Colored ABCDE method
It’s pretty simple and requires no tools or special training.
All you need is some knowledge and understanding of the level of importance of each of your tasks, since each one gets assigned a letter on that basis.
‘A’ Tasks - Red
It probably won’t come as a surprise to you that the most important tasks get assigned an ‘A’.
These are the tasks that you must do. They are too critical to ignore and usually have serious consequences if you don’t do them. They are also likely to have the biggest potential upsides if you do accomplish them.
If you have more than one item ranked A in your list, you then sub-rank them with a numerical suffix, e.g A-1, A-2, A-3, etc. A-1 gets priority.
Ideally, you should only have one item in the ‘A’ category, but if you feel you have more, keep it down to a maximum of three. After all, a priority by definition is something regarded as more important than others and if you keep adding to the ‘A’ list, you’re kind of back to just having a regular, unprioritized list of things to do.
‘B’ Tasks - Orange
These are tasks that are also important but don’t have a critical deadline and the consequences of failing to do them are much smaller than the A Tasks. So, for example, returning most calls or emails might fall into their category.
You can view these as tasks that you should do, but never before you have completed all of the ‘A’ tasks.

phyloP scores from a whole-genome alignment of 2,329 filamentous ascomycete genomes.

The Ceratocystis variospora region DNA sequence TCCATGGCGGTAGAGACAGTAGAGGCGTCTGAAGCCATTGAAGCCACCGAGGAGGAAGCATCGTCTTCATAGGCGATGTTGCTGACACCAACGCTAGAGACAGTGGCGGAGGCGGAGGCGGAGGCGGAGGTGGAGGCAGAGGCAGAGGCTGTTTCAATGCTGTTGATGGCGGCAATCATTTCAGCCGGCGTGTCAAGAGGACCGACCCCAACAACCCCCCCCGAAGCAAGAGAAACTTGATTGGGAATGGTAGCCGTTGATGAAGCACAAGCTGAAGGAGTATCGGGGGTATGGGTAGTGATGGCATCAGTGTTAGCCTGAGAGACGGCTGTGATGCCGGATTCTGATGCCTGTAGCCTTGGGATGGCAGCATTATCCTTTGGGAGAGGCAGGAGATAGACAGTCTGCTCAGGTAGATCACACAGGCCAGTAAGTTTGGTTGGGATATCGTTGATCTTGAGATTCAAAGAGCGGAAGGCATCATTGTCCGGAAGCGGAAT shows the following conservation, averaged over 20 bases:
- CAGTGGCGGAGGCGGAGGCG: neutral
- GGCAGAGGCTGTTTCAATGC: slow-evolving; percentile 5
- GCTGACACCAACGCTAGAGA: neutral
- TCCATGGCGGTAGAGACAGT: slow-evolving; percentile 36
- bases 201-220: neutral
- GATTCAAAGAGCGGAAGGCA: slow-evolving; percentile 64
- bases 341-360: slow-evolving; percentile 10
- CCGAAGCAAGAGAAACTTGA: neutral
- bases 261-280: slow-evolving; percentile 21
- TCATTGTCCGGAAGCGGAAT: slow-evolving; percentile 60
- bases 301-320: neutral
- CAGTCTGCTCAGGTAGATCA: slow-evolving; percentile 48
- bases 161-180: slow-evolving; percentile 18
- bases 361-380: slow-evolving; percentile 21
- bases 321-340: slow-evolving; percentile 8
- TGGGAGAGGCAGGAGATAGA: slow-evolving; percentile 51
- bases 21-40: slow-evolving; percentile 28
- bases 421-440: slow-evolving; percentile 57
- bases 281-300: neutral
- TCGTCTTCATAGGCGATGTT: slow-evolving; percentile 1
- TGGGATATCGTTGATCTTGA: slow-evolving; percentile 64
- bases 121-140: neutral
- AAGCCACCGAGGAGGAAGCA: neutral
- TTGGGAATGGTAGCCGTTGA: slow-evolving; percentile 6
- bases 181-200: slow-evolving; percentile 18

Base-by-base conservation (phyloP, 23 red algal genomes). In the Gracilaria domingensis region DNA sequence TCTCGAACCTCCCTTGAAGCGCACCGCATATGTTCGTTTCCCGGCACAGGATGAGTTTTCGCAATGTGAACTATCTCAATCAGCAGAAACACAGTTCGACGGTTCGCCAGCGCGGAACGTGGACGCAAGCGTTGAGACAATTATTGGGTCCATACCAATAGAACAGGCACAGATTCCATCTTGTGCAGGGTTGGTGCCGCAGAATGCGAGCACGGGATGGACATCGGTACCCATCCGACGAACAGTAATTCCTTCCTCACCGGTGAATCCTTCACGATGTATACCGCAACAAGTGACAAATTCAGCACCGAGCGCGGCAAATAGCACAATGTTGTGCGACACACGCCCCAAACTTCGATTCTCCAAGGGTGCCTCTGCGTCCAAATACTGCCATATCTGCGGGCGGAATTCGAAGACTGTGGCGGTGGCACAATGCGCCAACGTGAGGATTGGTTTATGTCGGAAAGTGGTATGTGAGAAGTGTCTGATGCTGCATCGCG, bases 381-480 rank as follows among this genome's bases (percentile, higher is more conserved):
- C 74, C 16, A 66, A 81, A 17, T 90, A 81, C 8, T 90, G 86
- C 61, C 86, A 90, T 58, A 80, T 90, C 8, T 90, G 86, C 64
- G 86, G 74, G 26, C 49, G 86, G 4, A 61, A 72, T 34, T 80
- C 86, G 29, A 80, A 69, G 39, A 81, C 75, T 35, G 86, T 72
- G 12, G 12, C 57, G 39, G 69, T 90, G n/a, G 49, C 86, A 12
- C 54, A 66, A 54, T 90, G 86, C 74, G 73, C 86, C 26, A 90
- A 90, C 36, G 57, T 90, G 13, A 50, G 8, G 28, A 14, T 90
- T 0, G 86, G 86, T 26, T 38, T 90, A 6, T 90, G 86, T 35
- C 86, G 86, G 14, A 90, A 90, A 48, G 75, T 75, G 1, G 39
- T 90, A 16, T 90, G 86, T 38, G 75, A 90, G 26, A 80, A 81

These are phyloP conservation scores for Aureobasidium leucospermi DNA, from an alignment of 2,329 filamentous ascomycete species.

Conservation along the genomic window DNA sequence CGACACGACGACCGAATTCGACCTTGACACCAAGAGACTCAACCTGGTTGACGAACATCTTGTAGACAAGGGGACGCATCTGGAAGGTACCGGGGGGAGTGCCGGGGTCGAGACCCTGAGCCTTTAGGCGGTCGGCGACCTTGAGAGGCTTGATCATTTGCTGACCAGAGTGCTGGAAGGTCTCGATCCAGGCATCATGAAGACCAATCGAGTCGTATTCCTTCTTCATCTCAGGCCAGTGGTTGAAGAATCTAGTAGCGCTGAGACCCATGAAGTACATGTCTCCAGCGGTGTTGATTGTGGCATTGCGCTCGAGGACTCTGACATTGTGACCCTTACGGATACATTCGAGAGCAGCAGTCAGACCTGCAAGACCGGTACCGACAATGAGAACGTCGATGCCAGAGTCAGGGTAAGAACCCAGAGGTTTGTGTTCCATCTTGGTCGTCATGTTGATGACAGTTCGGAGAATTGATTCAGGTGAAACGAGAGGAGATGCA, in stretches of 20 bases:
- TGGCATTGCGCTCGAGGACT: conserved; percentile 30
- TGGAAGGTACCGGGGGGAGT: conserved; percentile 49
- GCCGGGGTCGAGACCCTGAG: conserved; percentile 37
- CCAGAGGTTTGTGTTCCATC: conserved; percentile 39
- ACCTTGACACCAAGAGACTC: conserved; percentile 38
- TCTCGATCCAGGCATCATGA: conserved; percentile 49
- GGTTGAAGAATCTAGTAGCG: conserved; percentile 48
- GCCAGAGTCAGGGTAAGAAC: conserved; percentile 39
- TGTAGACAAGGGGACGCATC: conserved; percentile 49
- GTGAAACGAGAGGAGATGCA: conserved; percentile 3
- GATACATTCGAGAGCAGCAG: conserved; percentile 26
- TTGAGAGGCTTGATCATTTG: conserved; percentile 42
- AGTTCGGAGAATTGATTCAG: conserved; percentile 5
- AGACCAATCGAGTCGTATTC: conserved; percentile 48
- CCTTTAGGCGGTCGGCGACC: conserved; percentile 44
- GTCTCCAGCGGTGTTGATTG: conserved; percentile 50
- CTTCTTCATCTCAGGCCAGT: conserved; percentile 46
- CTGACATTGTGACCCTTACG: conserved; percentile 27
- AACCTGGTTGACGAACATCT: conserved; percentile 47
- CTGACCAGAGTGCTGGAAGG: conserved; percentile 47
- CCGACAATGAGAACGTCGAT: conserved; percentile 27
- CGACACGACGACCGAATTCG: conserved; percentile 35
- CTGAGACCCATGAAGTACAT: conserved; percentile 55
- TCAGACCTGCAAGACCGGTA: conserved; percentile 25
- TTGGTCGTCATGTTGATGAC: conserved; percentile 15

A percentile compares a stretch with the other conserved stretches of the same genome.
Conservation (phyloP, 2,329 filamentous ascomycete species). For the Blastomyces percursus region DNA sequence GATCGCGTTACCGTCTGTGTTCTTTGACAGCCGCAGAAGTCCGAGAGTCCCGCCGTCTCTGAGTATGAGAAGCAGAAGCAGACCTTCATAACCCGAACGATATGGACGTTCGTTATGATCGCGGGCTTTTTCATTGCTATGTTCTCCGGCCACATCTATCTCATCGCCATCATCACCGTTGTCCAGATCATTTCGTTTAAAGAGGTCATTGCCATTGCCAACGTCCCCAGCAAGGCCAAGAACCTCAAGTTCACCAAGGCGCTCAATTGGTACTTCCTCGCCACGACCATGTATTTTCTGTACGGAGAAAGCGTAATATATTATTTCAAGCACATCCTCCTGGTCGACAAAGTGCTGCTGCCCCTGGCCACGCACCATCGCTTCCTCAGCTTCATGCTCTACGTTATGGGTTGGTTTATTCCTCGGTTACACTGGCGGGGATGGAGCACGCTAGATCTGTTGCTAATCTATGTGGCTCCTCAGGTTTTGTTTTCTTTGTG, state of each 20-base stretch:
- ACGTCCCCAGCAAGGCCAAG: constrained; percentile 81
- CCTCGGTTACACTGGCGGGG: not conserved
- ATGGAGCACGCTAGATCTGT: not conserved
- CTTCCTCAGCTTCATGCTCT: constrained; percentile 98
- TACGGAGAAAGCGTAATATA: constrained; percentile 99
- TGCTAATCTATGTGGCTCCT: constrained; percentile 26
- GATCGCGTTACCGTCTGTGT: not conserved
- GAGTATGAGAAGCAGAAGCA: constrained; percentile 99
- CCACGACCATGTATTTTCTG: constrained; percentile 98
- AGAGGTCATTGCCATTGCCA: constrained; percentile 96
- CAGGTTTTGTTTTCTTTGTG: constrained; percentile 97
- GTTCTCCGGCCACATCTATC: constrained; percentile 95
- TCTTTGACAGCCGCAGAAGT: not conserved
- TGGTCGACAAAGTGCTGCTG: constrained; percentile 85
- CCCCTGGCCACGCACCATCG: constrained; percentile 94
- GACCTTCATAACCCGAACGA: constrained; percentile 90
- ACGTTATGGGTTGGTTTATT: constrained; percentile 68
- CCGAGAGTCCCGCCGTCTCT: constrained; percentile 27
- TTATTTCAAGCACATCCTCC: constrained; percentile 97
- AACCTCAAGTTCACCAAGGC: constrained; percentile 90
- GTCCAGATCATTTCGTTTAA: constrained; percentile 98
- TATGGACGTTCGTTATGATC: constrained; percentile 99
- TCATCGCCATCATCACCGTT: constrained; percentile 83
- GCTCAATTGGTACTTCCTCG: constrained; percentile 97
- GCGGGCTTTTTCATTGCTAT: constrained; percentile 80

‘C’ Tasks - Yellow
Some tasks could be classed as ‘nice to do’, but don’t have any consequences ‘C’ Tasks have no consequences if you don’t complete them.
We have to watch out for these, as they can be the ones that we gravitate towards and love to work on the most. They can be quick and easy to accomplish, but usually don’t contribute much towards your goals.
‘D’ Tasks - Blue
‘D’ Tasks get a ‘D’ status if they can be delegated to someone else.
Tracy says that you should delegate everything you possibly can to others as it frees up time to engage in the ‘A’ activities. I used to view delegating as lazy and just off-loading my cr*p onto someone else, which probably explains why I ended up spending way too much time doing ‘C’ and ‘D’ Tasks and not enough on the ones that could make a difference to my progress.
‘E’ Tasks - Green
Any task that doesn’t fit into the criteria for A, B, C or D get an ‘E’ and should be eliminated from your list altogether. ‘E’ Tasks are basically irrelevant tasks.
Whenever a new task or project comes up, it should be entered on your To-Do list and designated the appropriate A to E status before you start work on it. Tracy notes that you should try to avoid working on anything that isn’t on the list, others you’ll end up getting caught up in low-value activities.
I think this is a good point, as it encourages you to maintain a proactive working style, rather than constantly reacting to the demands of others, which as I have discussed in other posts on this blog, is a sure way to lose control of your time.
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